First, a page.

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Re: The climb of absolute pitch
I don't know about the explanation, but it is definitely more than
just anecdote from a few individuals. See fig 2 of...
Dichotomy and perceptual distortions in absolute pitch ability
PROCEEDINGS OF THE NATIONAL ACADEMY OF SCIENCES OF THE UNITED STATES OF AMERICA Volume: 104
Issue: 37 Pages: 14795-14800
(you really need to view it on a computer and zoom in to see the
increasing predominance of blue at the bottom of the figure - rather
a pity they couldnt think of some clearer way of summarising the data).
As Al says, it does seem likely that those w/i AP simply don't notice the chanege.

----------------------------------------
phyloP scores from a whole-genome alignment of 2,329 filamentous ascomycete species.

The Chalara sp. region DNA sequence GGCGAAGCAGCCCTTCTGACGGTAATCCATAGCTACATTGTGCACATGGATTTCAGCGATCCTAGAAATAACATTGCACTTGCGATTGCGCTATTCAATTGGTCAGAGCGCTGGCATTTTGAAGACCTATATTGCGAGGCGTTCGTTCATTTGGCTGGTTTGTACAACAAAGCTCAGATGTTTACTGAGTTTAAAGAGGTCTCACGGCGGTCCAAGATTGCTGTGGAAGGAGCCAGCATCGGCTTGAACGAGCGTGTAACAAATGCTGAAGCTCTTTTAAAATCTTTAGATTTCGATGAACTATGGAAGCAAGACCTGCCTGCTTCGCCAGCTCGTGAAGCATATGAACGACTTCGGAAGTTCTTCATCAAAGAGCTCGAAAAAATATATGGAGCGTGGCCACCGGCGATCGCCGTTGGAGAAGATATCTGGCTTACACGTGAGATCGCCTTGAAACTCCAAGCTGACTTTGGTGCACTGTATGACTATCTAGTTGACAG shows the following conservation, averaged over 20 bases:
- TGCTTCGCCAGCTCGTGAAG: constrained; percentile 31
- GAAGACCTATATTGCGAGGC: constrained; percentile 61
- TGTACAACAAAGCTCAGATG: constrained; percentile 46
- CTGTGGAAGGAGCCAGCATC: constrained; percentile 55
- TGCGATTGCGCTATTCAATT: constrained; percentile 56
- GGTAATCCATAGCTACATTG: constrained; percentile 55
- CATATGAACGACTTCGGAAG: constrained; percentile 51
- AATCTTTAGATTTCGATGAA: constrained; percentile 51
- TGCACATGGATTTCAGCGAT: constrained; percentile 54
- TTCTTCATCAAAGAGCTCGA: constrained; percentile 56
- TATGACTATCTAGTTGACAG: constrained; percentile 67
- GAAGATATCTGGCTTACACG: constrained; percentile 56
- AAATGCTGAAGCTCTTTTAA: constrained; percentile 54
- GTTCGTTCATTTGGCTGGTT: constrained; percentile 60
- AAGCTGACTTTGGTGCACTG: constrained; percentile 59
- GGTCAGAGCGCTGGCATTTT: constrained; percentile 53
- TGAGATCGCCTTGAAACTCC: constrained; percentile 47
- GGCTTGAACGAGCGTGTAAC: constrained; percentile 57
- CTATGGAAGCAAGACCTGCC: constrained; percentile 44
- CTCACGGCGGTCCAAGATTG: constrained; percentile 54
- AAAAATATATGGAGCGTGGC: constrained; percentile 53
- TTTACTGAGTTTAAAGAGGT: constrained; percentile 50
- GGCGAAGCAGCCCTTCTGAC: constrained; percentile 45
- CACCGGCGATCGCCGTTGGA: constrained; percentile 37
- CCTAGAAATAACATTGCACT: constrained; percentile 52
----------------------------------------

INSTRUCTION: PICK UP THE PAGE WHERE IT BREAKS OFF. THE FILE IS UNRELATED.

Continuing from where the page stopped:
>>> Pierre Divenyi <pdivenyi@xxxxxxxxxxxxxxxxxx> 29 November 2012 19:10:30 >>>
Several older persons who have had absolute pitch in their young years
experience perceiving a pitch by at least a half-tone (minor second) higher
than what it actually is â a phenomenon that the French calls the "climb of
the tuning fork" ("montee du diapason"). Since I am one of those unfortunate
individuals, I have been wondering what its physiological explanation is.
Can anyone on the list offer one?